FAA chooses firm to evaluate cyber threats
As the world becomes more reliant on technology and connected via digital networks, vulnerabilities increase. This rise in vulnerability is often due to potential breaches in these interlinked systems.
There is growing concern about the potential dangers related to such interconnectedness, including data breaches and loss of system use. This includes corporations, public agencies, and more recently, civil aviation.
Last month, the Federal Aviation Administration (FAA) contracted with Astronautics Corp. to bolster cybersecurity. Astronautics Corp. will establish methods to help manufacturers, maintenance facilities, and carriers protect airplanes and systems from cyber threats.
Ultimately, the research project will look to identify system security vulnerabilities, along with safety risks and threats. Following identification of threats will come the development of timely, repeatable and efficient processes. Estimated to take just under a year to complete, the project will be broken down into three stages:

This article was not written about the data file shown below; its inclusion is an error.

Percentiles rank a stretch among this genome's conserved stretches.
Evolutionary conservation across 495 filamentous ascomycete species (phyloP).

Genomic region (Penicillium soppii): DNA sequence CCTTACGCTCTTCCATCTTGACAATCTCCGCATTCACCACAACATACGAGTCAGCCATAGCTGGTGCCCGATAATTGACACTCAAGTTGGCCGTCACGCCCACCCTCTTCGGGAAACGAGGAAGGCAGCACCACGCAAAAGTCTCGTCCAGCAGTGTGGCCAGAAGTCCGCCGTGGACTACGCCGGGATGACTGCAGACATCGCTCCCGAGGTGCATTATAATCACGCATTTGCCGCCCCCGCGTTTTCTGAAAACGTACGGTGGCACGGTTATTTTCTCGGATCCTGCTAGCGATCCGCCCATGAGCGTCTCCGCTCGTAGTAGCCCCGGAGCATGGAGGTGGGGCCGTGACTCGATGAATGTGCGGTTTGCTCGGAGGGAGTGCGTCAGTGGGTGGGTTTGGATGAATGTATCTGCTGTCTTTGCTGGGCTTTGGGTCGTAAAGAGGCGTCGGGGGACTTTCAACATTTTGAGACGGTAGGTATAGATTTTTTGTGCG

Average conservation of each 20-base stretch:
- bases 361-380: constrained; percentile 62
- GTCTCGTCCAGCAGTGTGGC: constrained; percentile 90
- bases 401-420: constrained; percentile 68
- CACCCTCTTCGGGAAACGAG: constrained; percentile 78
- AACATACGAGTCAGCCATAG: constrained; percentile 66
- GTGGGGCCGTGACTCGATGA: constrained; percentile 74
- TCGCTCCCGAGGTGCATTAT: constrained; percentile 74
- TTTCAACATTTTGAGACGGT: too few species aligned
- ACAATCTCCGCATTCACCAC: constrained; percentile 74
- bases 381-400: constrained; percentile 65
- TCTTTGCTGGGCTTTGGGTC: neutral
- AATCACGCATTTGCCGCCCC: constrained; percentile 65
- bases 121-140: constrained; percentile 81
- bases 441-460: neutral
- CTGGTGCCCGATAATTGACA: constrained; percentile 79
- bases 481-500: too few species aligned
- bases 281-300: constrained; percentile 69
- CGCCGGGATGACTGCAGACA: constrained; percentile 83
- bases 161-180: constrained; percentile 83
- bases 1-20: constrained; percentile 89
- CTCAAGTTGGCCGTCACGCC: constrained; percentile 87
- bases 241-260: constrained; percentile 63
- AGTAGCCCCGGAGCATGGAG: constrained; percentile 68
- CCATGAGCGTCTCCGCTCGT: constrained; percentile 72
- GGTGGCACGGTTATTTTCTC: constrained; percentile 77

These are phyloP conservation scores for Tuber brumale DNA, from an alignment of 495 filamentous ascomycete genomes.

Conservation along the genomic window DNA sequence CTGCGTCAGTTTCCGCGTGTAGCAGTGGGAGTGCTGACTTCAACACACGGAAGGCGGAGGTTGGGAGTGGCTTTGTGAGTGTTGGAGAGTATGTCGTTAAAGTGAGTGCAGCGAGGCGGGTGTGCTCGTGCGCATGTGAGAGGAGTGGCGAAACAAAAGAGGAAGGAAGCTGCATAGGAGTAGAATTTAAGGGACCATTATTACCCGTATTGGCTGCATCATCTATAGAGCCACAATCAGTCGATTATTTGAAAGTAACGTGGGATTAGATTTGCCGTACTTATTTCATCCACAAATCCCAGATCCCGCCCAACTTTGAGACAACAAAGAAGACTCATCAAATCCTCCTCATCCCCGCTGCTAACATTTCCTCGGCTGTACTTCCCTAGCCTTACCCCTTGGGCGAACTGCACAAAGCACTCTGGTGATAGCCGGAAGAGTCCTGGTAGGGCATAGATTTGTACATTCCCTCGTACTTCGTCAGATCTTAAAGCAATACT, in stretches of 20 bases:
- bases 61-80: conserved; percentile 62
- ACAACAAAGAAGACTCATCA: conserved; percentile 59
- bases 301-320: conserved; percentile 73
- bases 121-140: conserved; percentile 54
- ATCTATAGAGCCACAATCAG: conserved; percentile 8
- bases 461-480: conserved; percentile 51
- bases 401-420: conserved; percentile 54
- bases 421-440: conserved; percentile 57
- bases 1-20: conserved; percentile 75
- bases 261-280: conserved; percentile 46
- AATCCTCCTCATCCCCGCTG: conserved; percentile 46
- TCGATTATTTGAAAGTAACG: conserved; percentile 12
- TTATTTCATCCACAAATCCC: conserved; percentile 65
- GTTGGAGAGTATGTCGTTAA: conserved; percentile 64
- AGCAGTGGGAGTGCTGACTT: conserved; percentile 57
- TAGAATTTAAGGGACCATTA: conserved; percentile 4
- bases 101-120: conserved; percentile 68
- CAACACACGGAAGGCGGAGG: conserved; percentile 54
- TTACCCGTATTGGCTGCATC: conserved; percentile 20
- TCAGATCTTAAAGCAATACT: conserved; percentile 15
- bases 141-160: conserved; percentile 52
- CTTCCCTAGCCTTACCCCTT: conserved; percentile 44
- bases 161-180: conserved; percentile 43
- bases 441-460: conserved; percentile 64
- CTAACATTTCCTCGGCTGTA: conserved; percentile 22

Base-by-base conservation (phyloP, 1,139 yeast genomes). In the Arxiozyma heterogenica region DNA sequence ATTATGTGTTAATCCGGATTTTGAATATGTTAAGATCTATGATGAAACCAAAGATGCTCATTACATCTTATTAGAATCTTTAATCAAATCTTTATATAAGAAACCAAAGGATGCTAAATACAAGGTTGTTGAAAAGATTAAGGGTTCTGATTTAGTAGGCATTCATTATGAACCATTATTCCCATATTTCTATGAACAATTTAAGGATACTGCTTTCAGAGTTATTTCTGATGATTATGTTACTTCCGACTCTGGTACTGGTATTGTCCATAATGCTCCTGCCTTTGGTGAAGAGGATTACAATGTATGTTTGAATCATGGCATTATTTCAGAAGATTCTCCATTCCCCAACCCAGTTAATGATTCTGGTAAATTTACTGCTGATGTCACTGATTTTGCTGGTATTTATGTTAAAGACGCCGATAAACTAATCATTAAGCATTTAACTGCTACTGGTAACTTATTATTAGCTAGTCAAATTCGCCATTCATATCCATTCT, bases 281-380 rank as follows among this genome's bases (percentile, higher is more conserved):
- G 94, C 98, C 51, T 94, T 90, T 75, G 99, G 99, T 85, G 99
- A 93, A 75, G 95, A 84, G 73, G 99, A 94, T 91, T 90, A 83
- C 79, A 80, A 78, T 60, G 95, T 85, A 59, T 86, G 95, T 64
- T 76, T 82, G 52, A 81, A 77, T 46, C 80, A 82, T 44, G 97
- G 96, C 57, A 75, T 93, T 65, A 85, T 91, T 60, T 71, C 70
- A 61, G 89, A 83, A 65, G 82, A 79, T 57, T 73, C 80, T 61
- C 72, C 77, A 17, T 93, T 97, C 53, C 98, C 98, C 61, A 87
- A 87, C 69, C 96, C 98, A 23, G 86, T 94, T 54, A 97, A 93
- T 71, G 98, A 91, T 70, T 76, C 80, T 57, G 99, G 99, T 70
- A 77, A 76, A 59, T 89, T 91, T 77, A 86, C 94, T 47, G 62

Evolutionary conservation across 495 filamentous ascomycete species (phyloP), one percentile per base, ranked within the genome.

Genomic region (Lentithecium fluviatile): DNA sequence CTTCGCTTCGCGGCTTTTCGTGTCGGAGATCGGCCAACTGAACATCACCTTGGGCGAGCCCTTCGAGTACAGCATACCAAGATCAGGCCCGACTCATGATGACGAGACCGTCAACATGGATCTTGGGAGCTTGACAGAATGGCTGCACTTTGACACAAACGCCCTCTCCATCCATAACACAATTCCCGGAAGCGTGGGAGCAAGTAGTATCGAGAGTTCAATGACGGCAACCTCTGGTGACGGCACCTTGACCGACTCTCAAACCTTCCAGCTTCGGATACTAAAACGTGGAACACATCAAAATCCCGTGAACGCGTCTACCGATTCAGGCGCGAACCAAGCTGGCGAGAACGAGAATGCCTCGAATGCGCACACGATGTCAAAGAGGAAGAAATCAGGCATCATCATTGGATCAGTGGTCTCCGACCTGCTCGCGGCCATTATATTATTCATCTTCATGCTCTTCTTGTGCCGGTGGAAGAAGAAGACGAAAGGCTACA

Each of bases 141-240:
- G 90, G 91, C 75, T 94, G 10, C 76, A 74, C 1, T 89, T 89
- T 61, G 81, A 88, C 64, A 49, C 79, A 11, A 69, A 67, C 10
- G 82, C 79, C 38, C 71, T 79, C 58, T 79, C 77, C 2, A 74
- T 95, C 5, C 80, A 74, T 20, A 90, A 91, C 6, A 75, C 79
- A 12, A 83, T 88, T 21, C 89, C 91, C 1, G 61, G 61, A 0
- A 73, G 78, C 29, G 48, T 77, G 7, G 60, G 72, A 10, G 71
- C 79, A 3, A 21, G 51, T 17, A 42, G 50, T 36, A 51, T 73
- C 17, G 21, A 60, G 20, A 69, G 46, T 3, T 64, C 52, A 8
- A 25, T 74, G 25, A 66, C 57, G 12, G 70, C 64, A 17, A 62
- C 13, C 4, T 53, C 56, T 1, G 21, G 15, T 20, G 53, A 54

- A mature safety risk assessment framework.
- The application of the safety risk assessment methodology on the ACARS (aircraft communications addressing and reporting system) digital datalink on aircraft.
- After refinement of the methodology, it will be used in a second safety risk assessment model to further test and improve it as needed. The model is to be determined later.
A focus on cyber risks
In short, the company will be developing a model to assess safety risks on aircraft systems to ensure they are "cyber secure." Additionally, after testing the developed methodology, the FAA will apply it to aircraft systems to assess vulnerabilities and risks.
"There is a lot more effort going into cybersecurity, and research needs to be prepared to instigate actions that are getting taken. What we’re doing working with the FAA is to try and develop the methodology to come up with the right model to do an analysis of whether something is cyber secure or not." -- Astronautics president Chad Cundiff, as told to Aviation International News (AIN).